Henry Cavill leaving could be the best thing for The Witcher

When Netflix announced that Liam Hemsworth would be taking over the role of Geralt of Rivia, it caught fans of the popular fantasy series by surprise. But don’t dispair just yet, writes Louis Chilton – sometimes a shake-up like this can be exactly what a TV show needs

Monday 31 October 2022 07:08 GMT
Henry Cavill as Geralt of Rivia in ‘The Witcher’ on Netflix
Henry Cavill as Geralt of Rivia in ‘The Witcher’ on Netflix (Netflix)
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It was the news that no one was really expecting. On Saturday, Netflix announced that the hit fantasy series The Witcher was being renewed for a fourth season. So far, so good. But there’s a catch: Henry Cavill would be stepping down from the lead role, to be replaced with The Hunger Games star Liam Hemsworth. Cavill had played the grey-haired demon slayer Geralt of Rivia for two seasons (with a third forthcoming) to a warm reception from fans. To fans of the Witcher books, or the massively successful video game adaptations, Geralt is a Big Deal, and Cavill had thrown himself into the role with gusto and all the requisite reverence. Reactions to the news have, then, been predictably sour, ranging from doom-mongering predictions of creative decline to threats of a boycott. But is this really justified?

After all, The Witcher is hardly the first TV series to recast a character. The Fresh Prince of Bel Air famously recast Janet Hubert as “Aunt Viv” after season three, with Daphne Maxwell Reid taking over. Loads of shows have done it, whether we’re talking sitcoms (Arrested Development; Family Guy) or prestige dramas (Mad Men; Game of Thrones; Better Call Saul). While it’s rarer for a TV series to recast its sole lead, it’s far from unheard of. Back in 2021, Ruby Rose stepped down as the lead of the CW’s Batwoman after just one season; Javicia Leslie was quickly embraced by fans as her successor.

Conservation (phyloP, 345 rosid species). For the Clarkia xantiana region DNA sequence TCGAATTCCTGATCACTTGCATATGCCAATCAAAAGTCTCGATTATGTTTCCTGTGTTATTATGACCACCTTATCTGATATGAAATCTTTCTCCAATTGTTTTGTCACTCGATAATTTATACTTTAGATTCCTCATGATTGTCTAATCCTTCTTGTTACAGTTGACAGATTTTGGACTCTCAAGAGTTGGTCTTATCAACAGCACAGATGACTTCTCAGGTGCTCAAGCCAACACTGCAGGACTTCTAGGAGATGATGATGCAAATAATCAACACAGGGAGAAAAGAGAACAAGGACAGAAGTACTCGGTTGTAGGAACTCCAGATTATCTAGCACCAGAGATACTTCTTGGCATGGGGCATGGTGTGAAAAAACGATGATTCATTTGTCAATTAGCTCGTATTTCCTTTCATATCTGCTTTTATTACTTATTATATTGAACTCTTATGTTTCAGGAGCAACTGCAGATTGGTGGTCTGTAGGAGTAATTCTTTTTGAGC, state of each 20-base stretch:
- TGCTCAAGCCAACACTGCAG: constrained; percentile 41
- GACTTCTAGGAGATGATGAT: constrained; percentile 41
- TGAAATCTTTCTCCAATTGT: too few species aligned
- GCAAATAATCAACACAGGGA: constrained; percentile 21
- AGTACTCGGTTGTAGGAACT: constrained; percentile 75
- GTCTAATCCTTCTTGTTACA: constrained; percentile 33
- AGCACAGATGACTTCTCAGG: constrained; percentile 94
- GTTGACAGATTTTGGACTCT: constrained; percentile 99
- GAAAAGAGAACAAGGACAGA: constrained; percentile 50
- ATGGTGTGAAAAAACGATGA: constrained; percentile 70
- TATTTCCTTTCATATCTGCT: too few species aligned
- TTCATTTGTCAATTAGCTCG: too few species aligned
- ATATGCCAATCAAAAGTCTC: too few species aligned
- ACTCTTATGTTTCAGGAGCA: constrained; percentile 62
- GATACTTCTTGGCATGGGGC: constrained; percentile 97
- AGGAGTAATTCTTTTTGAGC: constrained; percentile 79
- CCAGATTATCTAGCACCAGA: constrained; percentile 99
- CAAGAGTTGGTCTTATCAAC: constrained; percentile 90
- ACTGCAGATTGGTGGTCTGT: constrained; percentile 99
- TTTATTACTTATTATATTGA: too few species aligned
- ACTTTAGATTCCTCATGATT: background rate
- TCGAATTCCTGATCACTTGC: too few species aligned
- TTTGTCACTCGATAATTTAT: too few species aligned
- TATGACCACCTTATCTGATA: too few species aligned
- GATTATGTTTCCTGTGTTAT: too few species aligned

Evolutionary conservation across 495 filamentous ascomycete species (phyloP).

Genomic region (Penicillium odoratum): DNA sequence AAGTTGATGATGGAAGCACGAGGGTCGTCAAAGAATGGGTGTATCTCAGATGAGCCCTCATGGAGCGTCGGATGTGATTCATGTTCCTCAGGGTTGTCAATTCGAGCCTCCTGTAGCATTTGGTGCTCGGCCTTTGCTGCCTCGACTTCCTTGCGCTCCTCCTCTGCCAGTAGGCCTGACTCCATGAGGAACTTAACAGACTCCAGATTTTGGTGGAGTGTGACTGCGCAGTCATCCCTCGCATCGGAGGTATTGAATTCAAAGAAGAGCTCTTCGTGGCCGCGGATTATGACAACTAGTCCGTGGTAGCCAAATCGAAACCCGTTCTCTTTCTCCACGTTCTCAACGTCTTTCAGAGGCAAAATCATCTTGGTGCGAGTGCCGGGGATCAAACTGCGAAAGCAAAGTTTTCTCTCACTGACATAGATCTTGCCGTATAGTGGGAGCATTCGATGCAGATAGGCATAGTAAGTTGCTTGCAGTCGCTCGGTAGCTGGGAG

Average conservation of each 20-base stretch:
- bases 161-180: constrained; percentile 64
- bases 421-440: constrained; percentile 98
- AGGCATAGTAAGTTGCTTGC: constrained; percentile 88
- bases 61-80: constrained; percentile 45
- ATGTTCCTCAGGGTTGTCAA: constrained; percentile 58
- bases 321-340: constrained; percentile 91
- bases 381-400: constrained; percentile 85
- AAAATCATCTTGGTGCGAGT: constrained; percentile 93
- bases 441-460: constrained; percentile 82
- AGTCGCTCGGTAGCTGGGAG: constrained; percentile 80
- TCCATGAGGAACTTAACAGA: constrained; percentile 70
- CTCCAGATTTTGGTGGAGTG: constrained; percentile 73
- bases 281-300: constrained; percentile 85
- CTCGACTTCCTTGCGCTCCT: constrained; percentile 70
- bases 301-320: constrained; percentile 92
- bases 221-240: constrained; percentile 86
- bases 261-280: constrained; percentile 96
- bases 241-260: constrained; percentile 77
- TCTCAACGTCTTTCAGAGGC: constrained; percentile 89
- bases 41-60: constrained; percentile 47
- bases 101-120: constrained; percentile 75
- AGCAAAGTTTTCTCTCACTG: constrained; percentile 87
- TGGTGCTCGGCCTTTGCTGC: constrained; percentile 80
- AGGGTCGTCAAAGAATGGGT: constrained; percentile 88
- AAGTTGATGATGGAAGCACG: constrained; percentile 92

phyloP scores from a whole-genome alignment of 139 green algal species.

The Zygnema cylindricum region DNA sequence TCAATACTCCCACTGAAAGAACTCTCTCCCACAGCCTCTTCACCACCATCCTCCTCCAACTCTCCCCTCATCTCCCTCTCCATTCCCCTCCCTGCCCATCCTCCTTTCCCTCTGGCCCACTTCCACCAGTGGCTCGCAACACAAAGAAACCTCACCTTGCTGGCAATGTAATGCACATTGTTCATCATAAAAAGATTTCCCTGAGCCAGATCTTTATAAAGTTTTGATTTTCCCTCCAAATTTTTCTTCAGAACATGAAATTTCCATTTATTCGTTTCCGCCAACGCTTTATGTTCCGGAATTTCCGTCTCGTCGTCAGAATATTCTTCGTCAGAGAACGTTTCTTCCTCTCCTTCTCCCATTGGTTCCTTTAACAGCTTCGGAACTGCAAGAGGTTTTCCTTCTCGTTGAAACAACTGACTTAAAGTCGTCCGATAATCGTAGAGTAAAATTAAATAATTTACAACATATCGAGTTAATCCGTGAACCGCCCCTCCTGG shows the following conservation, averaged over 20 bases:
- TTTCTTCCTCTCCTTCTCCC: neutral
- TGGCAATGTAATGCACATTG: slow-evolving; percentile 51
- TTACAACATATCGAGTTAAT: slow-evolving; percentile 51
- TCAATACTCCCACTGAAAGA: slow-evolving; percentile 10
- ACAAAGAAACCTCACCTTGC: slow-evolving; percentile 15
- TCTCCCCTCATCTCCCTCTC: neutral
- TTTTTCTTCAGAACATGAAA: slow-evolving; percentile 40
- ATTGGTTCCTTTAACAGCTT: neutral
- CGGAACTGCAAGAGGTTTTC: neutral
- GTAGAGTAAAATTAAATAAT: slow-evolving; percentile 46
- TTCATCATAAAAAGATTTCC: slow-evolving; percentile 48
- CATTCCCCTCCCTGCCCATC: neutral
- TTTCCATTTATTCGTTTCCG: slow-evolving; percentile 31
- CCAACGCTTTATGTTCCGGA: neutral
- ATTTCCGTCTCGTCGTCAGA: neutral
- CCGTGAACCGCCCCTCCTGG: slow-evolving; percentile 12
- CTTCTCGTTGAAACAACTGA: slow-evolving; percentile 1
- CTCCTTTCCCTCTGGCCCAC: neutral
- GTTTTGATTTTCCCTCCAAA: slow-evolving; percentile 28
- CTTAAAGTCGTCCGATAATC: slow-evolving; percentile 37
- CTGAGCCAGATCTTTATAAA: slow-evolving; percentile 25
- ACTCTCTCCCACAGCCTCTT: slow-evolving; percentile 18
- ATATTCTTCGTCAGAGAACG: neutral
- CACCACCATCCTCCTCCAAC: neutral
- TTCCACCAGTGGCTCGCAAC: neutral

Some series and film franchises have even turned the logistical need to switch up a lead actor into a key selling point: think Doctor Who or James Bond. This changing of the guard frames the whole endeavour as an opportunity, something where people can go, “Ooh, I’d love to see their take on the role.” Just last week, the prospect of a new actor (Ncuti Gatwa) being given the keys to the Tardis created a real buzz around Doctor Who. What would he be like? How will he compare? The same goes for Bond. Everyone has their favourite; just because Daniel Craig took over doesn’t make the Brosnan years disappear.

Of course, I’m sympathetic to those who are gutted about Cavill’s much-teased seven-season run on The Witcher being cut short. There are some roles that should never – and would never – be recast. Imagine if James Gandolfini had left The Sopranos and been replaced by Paul Giamatti. Or if Bryan Cranston walked off Breaking Bad and Woody Harrelson took his place. It’s impossible to picture. I suppose, for whatever reason, we are often more accepting of radical cast changes in heightened genre fare than in “realistic” three-dimensional dramas. Perhaps the strongest material incentivises actors to stay. Who’s to say Geralt isn’t also this kind of untouchable, un-recastable role for Cavill?

Not long for this world: Henry Cavill in ‘The Witcher’ (Netflix)

It’s also true that Liam Hemsworth is a lesser star than Cavill – albeit not necessarily a downgrade. Cavill’s performance as Geralt was praised by many fans of the series, but failed to make waves in the wider critical sphere. Since the days of playing Man of Steel’s Superman, Cavill has always carried a reputation as being a bit of a stiff performer, and The Witcher does little to shake that impression. For Hemsworth, meanwhile, Geralt offers a chance at a mainstream breakthrough, with the former Neighbours star having yet to enjoy the kind of profile that his older brother Chris has achieved.

In announcing Cavill’s departure, Netflix shared chummy, on-brand statements from both actors, sending out a clear message: service will continue as normal. It’s a front, naturally: there’s nothing normal about recasting the lead actor of a multi-million pound TV series. But maybe it’s better this way. Sometimes, there’s nothing more thrilling than not knowing what’s going to happen next.

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